A Call for Heresy
by: Anovar Majid

Meat Market
by: Erik Marcus

Jihad vs McWorld
by: Banjamin Barber

by: Benjamin Barber

Don't Start the Revolution Without Me
by: Jesse Ventura

Founding Faith
by: Steven Waldman

(Assorted Works)
by: Doris Lessing

Revolt of the Haves
by: Robert Kuttner

(Assorted Works)
by: Thomas Cahill

Modern Liberty and the Limits of Government
by: Charles Fried

(Assorted Works)
by: James H. Cone

Unchecked and Unbalanced Presidential Power in a Time of Terror
by: A G Schwarz, Jr.

The Missing Class: Portraits of the Near Poor in America
by: Katherine Newman

by: Robert Monks

Unspun: Finding Facts in a World of Disinformation
by: Brooks Jackson, Kathleen Hall Jamieson

Amish Grace
by: Jossey-Bass

Democracy in Corporate America
by: John Bogle

On the Road to Armageddon: How Evangelicals Became Israel's Best Friend
by: Timothy P. Weber

Everything for Sale
by: Robert Kuttner

The Assassin's Gate: America in Iraq
by: George Packer

The Battle for the Soul of Capitalism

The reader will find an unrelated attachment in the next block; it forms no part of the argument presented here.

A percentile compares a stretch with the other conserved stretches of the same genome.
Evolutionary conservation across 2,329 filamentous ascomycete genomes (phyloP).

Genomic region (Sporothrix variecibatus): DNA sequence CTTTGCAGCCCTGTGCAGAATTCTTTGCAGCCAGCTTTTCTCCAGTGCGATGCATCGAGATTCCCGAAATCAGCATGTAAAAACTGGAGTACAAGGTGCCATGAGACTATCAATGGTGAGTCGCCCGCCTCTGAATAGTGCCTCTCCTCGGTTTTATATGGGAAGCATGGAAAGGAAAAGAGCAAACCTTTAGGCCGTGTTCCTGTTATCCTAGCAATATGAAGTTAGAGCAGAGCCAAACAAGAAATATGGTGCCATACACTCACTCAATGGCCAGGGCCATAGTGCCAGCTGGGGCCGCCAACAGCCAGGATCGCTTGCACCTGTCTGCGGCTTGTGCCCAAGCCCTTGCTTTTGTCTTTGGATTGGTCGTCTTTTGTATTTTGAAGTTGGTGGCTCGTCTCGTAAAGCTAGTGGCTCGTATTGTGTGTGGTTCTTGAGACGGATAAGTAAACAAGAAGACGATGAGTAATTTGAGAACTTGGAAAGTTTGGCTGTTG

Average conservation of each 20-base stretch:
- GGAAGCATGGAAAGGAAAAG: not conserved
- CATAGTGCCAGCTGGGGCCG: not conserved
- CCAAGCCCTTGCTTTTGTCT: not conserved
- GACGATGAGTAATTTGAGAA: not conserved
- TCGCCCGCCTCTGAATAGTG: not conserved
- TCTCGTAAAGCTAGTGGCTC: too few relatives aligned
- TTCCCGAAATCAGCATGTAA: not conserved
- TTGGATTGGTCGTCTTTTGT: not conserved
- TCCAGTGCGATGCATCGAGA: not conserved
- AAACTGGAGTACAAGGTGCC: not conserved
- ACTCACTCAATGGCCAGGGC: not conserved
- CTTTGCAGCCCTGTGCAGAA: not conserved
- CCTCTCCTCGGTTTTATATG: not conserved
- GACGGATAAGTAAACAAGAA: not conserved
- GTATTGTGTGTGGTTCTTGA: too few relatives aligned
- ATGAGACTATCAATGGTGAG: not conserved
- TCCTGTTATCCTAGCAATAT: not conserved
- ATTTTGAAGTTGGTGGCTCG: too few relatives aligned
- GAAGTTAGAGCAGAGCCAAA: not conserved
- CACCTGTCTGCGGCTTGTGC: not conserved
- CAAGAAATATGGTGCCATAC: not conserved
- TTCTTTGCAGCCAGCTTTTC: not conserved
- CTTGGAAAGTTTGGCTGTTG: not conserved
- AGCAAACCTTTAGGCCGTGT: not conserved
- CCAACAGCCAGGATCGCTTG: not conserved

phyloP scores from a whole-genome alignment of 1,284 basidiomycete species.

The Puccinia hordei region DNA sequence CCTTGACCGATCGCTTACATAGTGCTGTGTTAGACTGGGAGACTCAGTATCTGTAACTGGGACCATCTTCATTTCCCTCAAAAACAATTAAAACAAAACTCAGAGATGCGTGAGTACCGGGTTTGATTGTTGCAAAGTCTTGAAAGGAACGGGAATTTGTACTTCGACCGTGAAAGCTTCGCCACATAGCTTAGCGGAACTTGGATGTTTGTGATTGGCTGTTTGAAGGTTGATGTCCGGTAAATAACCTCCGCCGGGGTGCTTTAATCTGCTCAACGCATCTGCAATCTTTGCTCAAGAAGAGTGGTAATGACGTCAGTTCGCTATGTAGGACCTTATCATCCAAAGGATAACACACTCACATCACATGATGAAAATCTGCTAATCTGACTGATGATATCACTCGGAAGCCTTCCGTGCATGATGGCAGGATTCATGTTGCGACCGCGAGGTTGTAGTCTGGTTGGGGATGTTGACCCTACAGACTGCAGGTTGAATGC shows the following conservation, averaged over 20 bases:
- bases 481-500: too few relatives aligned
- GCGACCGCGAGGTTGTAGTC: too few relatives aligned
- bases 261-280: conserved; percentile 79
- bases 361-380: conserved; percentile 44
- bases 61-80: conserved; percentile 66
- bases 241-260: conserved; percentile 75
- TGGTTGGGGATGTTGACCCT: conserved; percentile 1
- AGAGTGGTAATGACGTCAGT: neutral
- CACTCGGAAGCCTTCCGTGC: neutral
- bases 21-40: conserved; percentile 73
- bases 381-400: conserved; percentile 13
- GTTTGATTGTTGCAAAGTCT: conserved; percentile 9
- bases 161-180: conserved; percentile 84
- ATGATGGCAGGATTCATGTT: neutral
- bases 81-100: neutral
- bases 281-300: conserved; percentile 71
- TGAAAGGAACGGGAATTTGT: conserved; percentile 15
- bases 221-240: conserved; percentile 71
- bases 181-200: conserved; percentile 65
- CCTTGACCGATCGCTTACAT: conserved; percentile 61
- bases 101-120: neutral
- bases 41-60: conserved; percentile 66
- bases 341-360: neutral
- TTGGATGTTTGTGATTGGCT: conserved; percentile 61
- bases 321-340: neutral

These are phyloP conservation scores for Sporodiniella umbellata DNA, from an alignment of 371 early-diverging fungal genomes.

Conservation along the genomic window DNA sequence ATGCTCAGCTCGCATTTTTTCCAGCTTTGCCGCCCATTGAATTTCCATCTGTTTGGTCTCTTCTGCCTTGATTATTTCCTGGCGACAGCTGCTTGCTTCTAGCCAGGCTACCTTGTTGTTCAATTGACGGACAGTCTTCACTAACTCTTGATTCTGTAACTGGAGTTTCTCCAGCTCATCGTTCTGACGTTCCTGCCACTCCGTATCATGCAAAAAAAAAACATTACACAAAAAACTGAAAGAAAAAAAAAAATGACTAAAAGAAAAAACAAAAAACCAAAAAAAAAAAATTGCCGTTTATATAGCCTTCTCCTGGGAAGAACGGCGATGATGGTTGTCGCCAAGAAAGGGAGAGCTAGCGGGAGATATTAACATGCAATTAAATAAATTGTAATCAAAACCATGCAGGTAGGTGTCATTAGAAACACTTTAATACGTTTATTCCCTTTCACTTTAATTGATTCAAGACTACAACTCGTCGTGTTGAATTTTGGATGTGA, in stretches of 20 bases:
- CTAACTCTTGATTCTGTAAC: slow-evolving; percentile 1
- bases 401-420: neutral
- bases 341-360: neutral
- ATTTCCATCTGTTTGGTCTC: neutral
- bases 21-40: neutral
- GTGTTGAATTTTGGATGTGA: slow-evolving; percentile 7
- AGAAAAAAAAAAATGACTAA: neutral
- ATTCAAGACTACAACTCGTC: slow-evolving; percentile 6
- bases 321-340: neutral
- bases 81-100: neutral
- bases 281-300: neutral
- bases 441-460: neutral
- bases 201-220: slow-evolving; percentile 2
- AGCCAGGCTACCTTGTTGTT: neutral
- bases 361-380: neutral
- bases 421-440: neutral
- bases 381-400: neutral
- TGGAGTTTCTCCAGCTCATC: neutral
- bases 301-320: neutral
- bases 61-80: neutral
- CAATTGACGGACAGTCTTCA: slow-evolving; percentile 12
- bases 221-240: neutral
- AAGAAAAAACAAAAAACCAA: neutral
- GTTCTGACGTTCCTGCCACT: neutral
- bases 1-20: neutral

by: John Bogle

The Squandering of America
by: Robert Kuttner

Blackwater: The Rise of the World's Most Powerful Mercenary Army
by: Jeremy Scahill

The Little Book of Common Sense Investing
by: John Bogle

Silent Spring
by: Rachel Carson

My Father's Houses
by: Steve Roberts

Humboldt's Gift
by: Saul Bellow

The Peter Principle
by: Dr. Laurence Peter

Natural Cures They Don't Want You To Know
by: Kevin Trudeau

I Never Promised You A Rose Garden
by: Joanne Greenberg

The Lord Of The Rings
by: Tolkien

The Hobbits
by: Tolkien

The Hipster Handbook
by: Robert Lanham

Refusing Heaven
by: Jack Gilbert

The Human Stain
by: Philip Roth

Stealing Jesus: How Fundamentalism Betrays Christianity
by: Bruce Bawer

While Europe Slept: How Radical Islam is Destroying the West from Within
by: Bruce Bawer

Veterans of War, Veterans of Peace
by: Maxine Hong-Kingston

The Woman Warrior